Oh, there have been so many Christmases and so many Christmas tree adventures. I have gained a reputation for taking way too long to choose a tree, but it must be the perfect tree! And while I get chided for taking too long, they are the first to refute if the tree I choose isn't a big enough when I choose a nice ten footer!



So, back to the drawing board. We will get our tree. This week. I hope. With a tree that large, it takes time to decorate. I'll keep you all posted on our progress. And yes, of course I'll provide pictures. 


Until then, happy decorating (and baking and shopping). In all of our preparations, let's make sure to take time to prepare our hearts for the true Joy of the Season. However you celebrate, remember the reason for the season. We need to make time to focus our hearts on the Peace that this season brings. That will carry us through all of the best laid plans. 

Sunday, December 9, 2012

The Art of Compromise


Today’s the day! The whole family is home and soon we will hook up the trailer and go on our annual Christmas Tree Adventure!

This year I’ve decided I want a large fir tree. A VERY large fir tree. So we are venturing up north, since fir trees really aren’t grown very much down here. I’ve heard scary stories of Christmas tree farms having dead or dying trees due to the drought this summer, so I hope our hour long trek will not be in vain.

In order to have this adventure today, I will have to miss the Children’s Christmas Program at my church this morning. This is heartbreaking for me, because hearing the children sing is like angel voices to me.

But we couldn’t get organized to get our crew on the road yesterday. And all the family is still here today. I woke early feeling the spirit nudging me to accept that sometimes you have to give up something in order to get something else.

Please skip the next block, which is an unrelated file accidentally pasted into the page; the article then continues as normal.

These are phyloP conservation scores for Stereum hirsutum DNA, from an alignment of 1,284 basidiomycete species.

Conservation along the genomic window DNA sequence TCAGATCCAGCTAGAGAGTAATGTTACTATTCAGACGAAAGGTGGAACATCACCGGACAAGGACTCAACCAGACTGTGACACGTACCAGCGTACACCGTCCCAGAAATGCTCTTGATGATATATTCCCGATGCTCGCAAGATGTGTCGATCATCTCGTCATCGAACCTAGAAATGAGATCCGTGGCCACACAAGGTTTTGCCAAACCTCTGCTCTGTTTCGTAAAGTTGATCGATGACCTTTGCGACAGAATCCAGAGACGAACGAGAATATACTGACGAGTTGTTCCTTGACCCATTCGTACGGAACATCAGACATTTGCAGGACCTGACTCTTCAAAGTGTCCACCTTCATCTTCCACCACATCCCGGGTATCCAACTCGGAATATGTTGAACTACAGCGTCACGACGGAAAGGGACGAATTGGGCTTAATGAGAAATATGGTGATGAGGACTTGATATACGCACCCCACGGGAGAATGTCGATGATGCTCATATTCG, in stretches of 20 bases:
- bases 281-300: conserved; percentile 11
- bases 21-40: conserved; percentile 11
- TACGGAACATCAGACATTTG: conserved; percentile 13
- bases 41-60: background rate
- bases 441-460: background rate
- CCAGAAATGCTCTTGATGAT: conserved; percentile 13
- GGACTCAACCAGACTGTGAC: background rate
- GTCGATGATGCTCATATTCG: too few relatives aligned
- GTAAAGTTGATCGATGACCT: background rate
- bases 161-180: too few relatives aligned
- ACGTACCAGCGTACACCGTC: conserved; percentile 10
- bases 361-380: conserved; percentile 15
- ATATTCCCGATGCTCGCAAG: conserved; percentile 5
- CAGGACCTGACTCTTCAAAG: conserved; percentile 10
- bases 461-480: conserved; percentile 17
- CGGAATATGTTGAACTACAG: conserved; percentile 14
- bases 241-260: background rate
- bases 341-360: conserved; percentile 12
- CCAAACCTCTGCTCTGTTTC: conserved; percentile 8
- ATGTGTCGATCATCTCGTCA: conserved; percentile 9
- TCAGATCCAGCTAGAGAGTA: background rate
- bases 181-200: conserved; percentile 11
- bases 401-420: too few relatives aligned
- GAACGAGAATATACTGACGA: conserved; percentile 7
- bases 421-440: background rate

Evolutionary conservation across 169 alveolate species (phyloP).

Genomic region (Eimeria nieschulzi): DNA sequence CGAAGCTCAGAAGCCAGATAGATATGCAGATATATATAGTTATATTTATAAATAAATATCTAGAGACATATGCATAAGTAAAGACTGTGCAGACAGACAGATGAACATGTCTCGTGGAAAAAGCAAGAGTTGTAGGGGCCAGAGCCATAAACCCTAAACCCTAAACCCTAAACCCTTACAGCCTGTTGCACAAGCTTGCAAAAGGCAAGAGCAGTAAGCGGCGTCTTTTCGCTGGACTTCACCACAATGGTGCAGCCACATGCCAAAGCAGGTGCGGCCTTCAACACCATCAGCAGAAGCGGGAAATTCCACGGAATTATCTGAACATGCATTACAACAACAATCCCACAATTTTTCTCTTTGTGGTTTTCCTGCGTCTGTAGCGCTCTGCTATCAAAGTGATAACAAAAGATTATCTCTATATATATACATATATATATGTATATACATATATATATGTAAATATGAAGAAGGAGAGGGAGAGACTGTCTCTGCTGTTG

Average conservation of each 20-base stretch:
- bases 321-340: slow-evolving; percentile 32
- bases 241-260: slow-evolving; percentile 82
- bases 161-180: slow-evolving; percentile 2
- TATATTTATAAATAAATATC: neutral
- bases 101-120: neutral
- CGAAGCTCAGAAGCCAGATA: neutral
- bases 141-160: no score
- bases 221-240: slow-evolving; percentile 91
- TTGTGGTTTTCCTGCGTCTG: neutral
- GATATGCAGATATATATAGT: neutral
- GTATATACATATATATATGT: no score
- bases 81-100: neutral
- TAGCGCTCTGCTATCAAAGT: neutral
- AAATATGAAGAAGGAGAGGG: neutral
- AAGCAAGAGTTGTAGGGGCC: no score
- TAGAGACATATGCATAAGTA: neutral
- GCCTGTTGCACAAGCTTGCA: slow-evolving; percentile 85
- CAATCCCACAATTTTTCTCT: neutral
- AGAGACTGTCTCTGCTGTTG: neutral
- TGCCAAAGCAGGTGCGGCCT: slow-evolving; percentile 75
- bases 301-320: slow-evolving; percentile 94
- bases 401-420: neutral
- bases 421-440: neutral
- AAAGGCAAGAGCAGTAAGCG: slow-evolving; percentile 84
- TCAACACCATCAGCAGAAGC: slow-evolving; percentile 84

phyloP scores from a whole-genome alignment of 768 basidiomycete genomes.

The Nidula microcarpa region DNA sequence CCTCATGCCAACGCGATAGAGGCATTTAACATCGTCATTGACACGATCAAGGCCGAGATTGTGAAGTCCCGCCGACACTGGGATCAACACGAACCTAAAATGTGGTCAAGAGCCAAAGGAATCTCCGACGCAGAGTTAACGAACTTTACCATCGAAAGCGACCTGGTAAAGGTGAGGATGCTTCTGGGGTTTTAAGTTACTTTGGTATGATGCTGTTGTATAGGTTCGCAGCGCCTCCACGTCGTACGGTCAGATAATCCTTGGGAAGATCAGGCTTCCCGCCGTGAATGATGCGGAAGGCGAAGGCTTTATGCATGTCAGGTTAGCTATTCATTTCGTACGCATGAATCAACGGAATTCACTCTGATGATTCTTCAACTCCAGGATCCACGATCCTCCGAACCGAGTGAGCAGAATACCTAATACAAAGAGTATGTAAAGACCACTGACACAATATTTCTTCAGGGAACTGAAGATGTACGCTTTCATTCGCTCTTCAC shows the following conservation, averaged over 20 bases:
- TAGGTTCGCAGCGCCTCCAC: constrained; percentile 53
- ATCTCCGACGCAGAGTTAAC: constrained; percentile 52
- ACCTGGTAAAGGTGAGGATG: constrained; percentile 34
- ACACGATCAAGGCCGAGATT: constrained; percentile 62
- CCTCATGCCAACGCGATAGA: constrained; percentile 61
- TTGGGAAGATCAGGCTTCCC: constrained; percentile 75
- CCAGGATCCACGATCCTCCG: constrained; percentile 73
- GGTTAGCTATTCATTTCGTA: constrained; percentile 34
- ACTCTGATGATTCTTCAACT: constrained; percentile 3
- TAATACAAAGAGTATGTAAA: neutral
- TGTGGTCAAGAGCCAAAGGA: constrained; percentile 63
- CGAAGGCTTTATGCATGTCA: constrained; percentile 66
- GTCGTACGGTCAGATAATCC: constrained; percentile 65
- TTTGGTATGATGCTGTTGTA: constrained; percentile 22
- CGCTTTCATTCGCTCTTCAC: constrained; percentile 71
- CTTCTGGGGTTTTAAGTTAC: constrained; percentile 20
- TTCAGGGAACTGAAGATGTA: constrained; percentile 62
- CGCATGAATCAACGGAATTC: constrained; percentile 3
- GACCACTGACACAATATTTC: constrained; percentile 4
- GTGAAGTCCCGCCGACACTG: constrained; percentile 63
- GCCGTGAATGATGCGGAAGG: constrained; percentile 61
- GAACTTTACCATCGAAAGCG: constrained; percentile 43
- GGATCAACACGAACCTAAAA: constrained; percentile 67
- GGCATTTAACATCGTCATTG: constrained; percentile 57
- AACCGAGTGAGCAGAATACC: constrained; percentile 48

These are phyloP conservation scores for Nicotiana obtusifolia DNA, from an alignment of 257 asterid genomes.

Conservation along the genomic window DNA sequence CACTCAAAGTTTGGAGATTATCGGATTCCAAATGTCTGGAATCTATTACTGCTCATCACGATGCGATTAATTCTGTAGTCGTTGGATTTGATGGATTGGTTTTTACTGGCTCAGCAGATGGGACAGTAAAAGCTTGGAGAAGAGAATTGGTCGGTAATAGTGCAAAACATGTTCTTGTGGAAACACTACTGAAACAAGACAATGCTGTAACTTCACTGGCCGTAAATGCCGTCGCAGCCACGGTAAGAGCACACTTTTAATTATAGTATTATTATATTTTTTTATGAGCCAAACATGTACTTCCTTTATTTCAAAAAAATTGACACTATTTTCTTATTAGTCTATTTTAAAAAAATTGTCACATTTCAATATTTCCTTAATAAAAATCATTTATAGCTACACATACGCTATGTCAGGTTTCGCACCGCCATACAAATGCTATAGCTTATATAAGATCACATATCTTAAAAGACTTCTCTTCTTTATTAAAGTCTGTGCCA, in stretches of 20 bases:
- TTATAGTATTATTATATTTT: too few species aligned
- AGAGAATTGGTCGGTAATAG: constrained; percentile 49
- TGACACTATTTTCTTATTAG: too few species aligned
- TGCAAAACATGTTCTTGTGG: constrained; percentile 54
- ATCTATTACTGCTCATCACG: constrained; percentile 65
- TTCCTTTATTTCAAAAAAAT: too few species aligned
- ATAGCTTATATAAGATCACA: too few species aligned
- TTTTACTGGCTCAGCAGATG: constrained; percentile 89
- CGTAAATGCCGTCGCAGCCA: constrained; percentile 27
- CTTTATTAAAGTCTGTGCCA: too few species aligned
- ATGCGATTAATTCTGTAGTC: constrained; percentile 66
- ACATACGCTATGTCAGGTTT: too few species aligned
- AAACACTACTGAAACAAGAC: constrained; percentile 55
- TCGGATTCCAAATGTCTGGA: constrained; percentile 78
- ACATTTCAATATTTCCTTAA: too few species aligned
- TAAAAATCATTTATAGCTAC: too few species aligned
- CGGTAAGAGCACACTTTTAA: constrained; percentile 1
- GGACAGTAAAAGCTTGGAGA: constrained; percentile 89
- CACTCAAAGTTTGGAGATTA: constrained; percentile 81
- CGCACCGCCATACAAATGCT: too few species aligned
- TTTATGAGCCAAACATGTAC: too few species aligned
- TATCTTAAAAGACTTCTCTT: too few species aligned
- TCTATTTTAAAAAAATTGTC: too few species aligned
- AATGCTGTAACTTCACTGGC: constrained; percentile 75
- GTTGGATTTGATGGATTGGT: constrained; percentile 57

Recently I had the opportunity to perform in a local production of The Sound of Music. The experience was fantastic, and I wouldn’t have missed it! But in order to sing as a nun I had to give up some of my regular singing gigs, namely church and the annual Christmas Tree lighting and caroling in my own town.

It was hard to let that go. And yet, if I hadn’t taken the initiative to try something new, I never would have had the amazing experience I had in this professional theatrical production. Now I see this echoed in my choice to be with family today.

I’ll have to get the crew up and on the road early, because I have another performance this afternoon in a nearby city, this time with my local Choral Union. This one I can’t miss. So, despite the fact that it’s raining instead of snowing, I still have hope. There are snowflakes mixed in with the rain, and hopefully, further north it will be all snow.

I’m actually really a bit unnerved that this metaphor for giving something up to gain something is meant to be much further reaching in my life. There is no way to know what the future will offer, yet I ponder it nearly every day. Perhaps this acceptance of change will help to free my spirit; to just live every day and not have concern about what I might have to sacrifice to get what I want.

But then, perhaps we are not meant to get everything we want. But I know that God truly does provide what we need. And He knows our need, even before we do. I find that a great comfort, don’t you?



I’ll let you know tomorrow how the annual Christmas Tree hunt comes out. Until then, my friends, happy compromises.